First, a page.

The parable of the Good Samaritan is a didactic story told by Jesus in Luke 10:25–37. It is about a traveler who is stripped of clothing, beaten, and left half dead alongside the road. First a priest and then a Levite comes by, but both avoid the man. Finally, a Samaritan comes by. Samaritans and Jews generally despised each other, but the Samaritan helps the injured man. Jesus is described as telling the parable in response to the question from a lawyer, “And who is my neighbor ?” whom Leviticus (Lev 19:18) says should be loved. In response, Jesus tells the parable, the conclusion of which is that the neighbour figure in the parable is the man who shows mercy to the injured man– that is, the Samaritan. He then tells the lawyer to “go and do likewise.” His answer corresponds to his words in the Gospel of Matthew 5:43-48, to love one’s enemy.
It has come to my attention on more than one occasion, that Christians seem to not understand Christ’s commandment to love your neighbor/enemy.
Who is our neighbor? Is it the guy who sits next to me at church? Yes.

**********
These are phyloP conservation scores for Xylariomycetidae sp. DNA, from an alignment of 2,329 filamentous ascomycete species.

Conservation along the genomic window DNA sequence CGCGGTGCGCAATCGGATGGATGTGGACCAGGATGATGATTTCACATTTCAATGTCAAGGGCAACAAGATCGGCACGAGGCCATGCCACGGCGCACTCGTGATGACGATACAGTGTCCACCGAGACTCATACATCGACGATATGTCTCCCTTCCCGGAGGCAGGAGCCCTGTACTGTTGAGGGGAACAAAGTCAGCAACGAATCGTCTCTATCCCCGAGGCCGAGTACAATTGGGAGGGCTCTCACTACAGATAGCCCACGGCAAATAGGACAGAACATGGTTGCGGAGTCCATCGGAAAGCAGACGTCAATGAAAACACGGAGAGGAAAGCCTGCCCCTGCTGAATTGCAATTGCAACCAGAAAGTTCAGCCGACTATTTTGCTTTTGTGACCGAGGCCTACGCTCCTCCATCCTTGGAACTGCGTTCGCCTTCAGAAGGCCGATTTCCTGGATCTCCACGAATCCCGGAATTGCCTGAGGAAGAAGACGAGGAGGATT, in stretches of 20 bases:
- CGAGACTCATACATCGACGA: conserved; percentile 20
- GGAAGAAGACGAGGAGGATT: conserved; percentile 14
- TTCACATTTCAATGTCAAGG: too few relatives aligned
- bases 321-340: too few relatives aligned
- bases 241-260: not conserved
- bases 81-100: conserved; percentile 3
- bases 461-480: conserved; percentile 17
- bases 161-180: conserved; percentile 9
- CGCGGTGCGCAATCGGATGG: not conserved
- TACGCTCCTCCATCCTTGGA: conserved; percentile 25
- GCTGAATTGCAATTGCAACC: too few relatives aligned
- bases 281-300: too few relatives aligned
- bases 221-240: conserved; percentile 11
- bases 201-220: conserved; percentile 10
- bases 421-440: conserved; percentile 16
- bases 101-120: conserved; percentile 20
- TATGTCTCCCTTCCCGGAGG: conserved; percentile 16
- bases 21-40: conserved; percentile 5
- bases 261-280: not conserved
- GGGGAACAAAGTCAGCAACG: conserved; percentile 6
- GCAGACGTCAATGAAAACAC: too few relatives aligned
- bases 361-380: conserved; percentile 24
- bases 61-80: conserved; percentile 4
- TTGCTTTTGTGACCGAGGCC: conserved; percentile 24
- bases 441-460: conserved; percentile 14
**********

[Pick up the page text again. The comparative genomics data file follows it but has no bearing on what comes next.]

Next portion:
Is it the guy who I live next door to? Yes.
Is it the Muslim who leers at me from his fast sports car? Yes.
Is it the homosexual who proudly waves his gay flag in my face? Yes.
You see, my ‘neighbor’ is anyone who I come in contact with on a daily basis. It’s not just the nice white guy who I have so much in common with next door, it’s also the East Indian man who tries to cheat me out of something at the market. It’s the Muslim who laughs himself to sleep at night with the thought of how he insulted and embarrassed you that day.
Too many times we make boundaries for ourselves and justify our actions according to our tastes. What would you do if you saw a van full of Muslims chanting ‘Allah’ roaring down the road get into a car accident? Would you stop and help? Could you give the breath of life to someone who desired more than anything else to play soccer with your head?
Graphic, I know, but very real and we as the representatives of Christ have much to be ashamed of.
Remember one thing: there is absolutely nothing different between you and that Muslim BUT the grace of God.